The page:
Commercialization in Defense Sourcing and Other Responses to Post-Cold War Defense Industry Transformation

By Marks, Gillian M.; Fry, Norman J. | Georgetown Journal of International Law, Spring 2007 | Go to article overview

Commercialization in Defense Sourcing and Other Responses to Post-Cold War Defense Industry Transformation


Marks, Gillian M., Fry, Norman J., Georgetown Journal of International Law


INTRODUCTION

The global defense industry, centuries in the making, has undergone a fundamental transformation in the last 15 years. This transformation is characterized by two key phenomena: First, there has been an unprecedented consolidation (1) in the defense industry itself precipitated by the dramatic drop in defense budgets following the end of the Cold War. (2) In addition to mere consolidation, the industry has transformed from one consisting of specialty manufacturers to a two-tiered structure of giant "systems integrators" and supporting, much smaller, specialty manufacturers. Second, the rapidly evolving, fast-paced, network- centric battlespace has driven astounding advances in military technology. (3) Sometimes, the pace of technological change has been so rapid that it even outstrips the ability of the defense industry to deliver the weapons and systems incorporating those advances before they are obsolete. (4)

Section I first examines the post-Cold War global transformation of the defense industry, and the underlying reasons for that transformation. It then discusses the impact this transformation has had on government defense procurement, principally in the United States, the United Kingdom and Australia. Section II analyses how those governments have responded to the changes in the defense industry. The Article concludes in Section III by reasoning that although all of the government responses examined in Section II will be helpful in counteracting the diminution of competition in today's defense market, commercialization initiatives will be the most effective in increasing competition, lowering procurement cycle times, and minimizing costs. These trends, and the concomitant changes they have caused in the defense industry, are discussed in turn below.

I. POST-COLD WAR DEFENSE INDUSTRY CONSOLIDATION

Section I.A briefly recounts the history of the modern defense industry. Prior to the sixteenth century, nations maintained only part-time armed forces that were supported, if at all, in an ad hoc manner. However, the rapid rise of world trade required the European powers to maintain large standing fleets and specialized industrial facilities to build and maintain them. For hundreds of years, wars resulted in the creation of new defense firms, many of which merged or went out of business in the succeeding peace; overall, the industry remained one of specialty manufacturers. Section I.B recounts a fundamental shift in this pattern following the Cold War, in which an industry of more than 50 specialty manufacturers became a highly concentrated industry of just five system integrators that broadly cut across the all sectors of the defense industry. Section I provides the backdrop for Section II, which postulates that competitive procurement (which governments have relied upon for technical innovation and economic savings in defense purchases) has suffered as a result of this consolidation, causing governments to resort to substitute strategies to deliver the benefits that they could previously obtain through vigorous competition between defense firms.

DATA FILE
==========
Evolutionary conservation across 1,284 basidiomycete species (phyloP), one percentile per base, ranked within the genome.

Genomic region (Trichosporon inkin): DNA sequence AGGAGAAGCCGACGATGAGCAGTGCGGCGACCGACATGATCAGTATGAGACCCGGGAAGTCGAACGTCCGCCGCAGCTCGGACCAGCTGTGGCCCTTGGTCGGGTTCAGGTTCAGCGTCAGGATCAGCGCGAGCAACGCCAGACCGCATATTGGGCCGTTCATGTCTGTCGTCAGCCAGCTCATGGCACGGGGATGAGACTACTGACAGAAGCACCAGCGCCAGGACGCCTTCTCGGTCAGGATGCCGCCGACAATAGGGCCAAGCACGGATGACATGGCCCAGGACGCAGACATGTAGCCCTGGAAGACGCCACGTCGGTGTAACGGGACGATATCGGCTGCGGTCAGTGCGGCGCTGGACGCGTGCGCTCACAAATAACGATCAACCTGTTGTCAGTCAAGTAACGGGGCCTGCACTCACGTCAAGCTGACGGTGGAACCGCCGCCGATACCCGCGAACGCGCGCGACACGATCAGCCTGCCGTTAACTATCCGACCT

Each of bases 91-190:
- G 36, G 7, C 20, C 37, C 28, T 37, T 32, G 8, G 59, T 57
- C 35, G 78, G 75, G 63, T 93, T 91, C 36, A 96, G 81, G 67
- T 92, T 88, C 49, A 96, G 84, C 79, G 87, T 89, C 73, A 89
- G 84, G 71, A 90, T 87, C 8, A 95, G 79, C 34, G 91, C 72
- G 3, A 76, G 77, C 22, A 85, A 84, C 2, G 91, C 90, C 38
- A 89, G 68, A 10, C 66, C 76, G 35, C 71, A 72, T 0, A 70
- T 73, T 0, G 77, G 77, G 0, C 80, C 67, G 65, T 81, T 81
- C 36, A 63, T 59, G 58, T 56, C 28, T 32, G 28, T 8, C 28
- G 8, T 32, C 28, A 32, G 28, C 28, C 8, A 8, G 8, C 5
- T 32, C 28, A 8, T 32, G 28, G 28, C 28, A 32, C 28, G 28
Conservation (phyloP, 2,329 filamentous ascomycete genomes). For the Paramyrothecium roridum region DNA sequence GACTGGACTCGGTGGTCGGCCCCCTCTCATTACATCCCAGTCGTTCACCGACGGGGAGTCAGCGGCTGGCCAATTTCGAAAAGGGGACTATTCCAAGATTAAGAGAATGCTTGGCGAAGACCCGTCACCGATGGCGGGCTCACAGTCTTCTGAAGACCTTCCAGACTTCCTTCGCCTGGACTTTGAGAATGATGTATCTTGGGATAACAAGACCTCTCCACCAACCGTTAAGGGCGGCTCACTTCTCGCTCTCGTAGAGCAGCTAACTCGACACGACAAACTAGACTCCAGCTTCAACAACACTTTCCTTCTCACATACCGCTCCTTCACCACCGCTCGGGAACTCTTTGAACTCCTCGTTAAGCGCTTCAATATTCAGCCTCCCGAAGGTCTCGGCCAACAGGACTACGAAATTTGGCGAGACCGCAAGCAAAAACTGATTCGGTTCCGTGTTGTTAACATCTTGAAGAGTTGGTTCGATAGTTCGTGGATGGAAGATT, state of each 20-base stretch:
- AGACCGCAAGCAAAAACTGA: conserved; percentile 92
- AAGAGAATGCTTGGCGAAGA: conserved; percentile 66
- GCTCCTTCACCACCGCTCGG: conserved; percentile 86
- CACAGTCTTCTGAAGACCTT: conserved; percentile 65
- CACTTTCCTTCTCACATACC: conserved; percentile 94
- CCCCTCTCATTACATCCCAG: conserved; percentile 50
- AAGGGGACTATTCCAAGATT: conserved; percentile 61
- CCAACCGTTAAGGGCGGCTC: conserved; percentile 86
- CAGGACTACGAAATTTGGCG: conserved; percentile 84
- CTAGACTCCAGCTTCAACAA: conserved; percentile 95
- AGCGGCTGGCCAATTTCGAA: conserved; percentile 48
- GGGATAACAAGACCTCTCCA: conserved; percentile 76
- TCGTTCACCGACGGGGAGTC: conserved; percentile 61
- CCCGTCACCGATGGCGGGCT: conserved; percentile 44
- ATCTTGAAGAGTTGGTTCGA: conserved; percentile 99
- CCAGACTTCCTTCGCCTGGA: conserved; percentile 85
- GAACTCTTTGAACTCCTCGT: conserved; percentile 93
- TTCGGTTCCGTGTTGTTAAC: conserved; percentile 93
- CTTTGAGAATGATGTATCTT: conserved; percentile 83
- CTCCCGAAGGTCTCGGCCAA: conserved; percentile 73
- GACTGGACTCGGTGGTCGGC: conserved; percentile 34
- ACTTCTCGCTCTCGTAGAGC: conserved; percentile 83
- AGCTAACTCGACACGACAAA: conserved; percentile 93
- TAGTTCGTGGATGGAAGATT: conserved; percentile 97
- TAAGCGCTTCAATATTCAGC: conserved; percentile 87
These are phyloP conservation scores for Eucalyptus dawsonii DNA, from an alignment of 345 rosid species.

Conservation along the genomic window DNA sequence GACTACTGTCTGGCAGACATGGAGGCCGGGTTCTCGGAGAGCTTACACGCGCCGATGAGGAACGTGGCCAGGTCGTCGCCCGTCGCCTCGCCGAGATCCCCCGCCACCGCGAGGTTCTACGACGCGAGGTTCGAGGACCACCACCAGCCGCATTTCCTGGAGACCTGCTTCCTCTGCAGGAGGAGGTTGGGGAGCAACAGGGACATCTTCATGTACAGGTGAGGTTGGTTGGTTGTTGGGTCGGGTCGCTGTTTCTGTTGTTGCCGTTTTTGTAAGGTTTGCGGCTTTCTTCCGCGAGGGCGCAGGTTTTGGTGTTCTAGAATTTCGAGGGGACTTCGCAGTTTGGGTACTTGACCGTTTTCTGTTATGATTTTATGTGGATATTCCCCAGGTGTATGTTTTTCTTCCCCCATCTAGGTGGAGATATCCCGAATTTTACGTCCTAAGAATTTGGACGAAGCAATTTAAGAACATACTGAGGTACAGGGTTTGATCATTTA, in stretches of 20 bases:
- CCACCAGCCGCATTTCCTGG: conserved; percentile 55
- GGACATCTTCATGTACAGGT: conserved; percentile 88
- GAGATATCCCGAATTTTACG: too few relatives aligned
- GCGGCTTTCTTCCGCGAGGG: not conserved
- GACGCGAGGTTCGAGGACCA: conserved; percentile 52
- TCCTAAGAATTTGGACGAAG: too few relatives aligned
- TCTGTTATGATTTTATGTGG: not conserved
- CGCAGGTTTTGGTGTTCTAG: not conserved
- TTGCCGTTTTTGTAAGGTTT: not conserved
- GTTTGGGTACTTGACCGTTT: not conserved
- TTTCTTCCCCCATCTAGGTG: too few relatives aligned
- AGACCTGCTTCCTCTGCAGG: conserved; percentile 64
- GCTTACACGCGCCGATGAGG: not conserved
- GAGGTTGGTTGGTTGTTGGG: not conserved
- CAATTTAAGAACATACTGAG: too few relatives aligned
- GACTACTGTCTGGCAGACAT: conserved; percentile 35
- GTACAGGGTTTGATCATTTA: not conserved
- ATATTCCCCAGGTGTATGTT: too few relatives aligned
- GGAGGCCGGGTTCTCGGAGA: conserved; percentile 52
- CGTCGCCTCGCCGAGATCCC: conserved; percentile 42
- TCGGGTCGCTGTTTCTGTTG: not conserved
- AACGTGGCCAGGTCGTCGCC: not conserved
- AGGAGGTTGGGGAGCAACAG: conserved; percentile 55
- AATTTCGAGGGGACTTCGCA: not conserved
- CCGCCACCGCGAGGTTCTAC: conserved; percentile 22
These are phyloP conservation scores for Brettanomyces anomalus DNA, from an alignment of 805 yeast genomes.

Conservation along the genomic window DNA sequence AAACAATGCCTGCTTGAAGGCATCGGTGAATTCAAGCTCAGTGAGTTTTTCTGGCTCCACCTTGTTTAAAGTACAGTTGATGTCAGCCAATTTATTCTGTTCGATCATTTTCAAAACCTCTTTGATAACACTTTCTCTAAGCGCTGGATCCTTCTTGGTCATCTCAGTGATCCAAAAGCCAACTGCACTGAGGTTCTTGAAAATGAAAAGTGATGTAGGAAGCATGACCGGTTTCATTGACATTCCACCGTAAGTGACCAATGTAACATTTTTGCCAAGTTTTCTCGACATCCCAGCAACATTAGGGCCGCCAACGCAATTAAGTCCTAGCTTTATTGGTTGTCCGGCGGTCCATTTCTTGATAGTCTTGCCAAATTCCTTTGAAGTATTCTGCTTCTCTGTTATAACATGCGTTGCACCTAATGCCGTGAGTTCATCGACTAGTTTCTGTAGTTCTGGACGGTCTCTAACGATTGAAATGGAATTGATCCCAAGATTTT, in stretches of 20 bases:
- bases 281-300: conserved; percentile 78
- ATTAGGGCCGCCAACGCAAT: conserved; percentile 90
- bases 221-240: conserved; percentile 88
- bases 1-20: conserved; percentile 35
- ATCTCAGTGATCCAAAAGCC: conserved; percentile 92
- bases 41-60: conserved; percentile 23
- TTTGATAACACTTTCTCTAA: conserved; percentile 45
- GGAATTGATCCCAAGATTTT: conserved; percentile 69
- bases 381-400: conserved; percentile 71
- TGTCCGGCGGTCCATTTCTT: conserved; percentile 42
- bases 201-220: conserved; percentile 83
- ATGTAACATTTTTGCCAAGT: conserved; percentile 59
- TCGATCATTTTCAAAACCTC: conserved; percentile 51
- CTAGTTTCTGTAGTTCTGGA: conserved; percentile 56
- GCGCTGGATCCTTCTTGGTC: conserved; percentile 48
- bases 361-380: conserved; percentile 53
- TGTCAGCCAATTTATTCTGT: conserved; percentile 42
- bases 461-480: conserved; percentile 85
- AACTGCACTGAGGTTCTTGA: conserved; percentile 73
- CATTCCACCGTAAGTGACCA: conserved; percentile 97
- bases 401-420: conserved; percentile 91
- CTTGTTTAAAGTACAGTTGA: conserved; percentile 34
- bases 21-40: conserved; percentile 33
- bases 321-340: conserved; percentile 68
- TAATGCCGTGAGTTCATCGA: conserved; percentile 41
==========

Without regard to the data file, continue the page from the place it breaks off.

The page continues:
A. Development of the Defense Industry, from Early Origins to the Cold War

The modern defense industry traces its practical roots in the rise of the Royal Navy and other European naval and para-military fleets, such as those maintained by the Netherlands and the Dutch East Indies Company, in the 1500s. (5) Prior to about 1550, global trade was virtually non-existent and navies, to the extent that they existed at all, consisted of a few state warships and ad hoc collections of commercial vessels assembled for a particular purpose. (6) With the rise in global trade in the 1600s, European nations needed standing navies both to protect that trade and to attack the trading vessels of their competitors. (7) This gave rise to the development of a large infrastructure of royal forests for providing "naval stores" such as timber, tar and pitch, timber mills, textile mills for producing vast quantities of sail and line, docks and shipyards, foundries for cannon, shot, anchors, chain and other metal fittings and rudimentary chemical plants for the production of gunpowder, caulking, tar and pitch. …

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